Belgium's Consultative Committee will meet again on Friday to discuss possible stricter travel measures. While the country is unlikely to close its borders completely, Prime Minister Alexander de Croo wants a temporary ban on non-essential travel. The idea will be proposed at today's EU leaders summit. A possible timeline for reopening certain businesses such as hairdressers will also be discussed. 


Stefan de Vries in Amsterdam

Prime Minister Mark Rutte, who resigned on January 15, will try to obtain a majority on Thursday in the Lower House for his plan to instate a curfew to prevent the spread of the COVID-19 strain first identified in the UK. 

Since the government's fall last Friday, all its new decisions must be voted on by members of parliament. Support is uncertain, with some parties unconvinced and others fearing a curfew is hard to enforce, while the Dutch public has been wary of curfews since the Nazi occupation.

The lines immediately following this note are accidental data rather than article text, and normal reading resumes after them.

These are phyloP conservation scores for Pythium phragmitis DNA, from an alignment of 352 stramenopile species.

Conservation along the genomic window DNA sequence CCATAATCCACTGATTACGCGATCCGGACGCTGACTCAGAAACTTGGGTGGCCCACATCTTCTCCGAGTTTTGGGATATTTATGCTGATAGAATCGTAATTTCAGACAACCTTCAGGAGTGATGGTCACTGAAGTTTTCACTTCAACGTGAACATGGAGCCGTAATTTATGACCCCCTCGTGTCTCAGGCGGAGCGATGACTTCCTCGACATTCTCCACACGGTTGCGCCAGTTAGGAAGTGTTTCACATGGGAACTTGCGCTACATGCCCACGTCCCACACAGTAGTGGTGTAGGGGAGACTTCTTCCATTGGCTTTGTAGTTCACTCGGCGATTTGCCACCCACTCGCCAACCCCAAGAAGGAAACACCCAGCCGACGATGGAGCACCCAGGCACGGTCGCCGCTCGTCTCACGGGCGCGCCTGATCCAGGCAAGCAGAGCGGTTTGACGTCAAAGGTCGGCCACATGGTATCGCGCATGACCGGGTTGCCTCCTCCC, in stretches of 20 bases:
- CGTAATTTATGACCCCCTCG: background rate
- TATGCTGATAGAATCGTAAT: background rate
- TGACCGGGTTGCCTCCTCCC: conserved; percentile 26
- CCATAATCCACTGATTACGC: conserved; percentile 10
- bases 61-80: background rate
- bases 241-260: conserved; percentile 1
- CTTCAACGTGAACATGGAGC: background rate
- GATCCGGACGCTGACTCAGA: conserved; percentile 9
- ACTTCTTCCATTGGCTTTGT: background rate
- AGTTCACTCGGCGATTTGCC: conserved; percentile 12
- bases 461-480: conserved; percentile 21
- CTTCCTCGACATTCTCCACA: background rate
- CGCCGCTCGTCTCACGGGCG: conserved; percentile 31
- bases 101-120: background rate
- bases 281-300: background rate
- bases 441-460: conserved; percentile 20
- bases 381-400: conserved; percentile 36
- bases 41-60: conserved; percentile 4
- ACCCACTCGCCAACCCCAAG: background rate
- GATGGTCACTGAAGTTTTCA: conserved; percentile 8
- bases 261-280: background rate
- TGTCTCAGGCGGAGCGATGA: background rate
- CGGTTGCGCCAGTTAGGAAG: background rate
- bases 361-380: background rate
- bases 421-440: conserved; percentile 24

If the Lower House votes in favour, the measure will come into effect this Saturday. From 8.30 p.m. to 4.30 a.m., being outside will be punishable by a fine of $115. However, hospital staff, journalists and some other professions can be on the streets for work, while walking the dog will also be allowed.

Other new measures include a limit on the number of visitors to private households to one per day (effective immediately), a ban on flights from the UK, South Africa and South America and a mandatory PCR test for passengers before boarding a flight to The Netherlands, as well as a fast test upon arrival.



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Source(s): AFP ,Reuters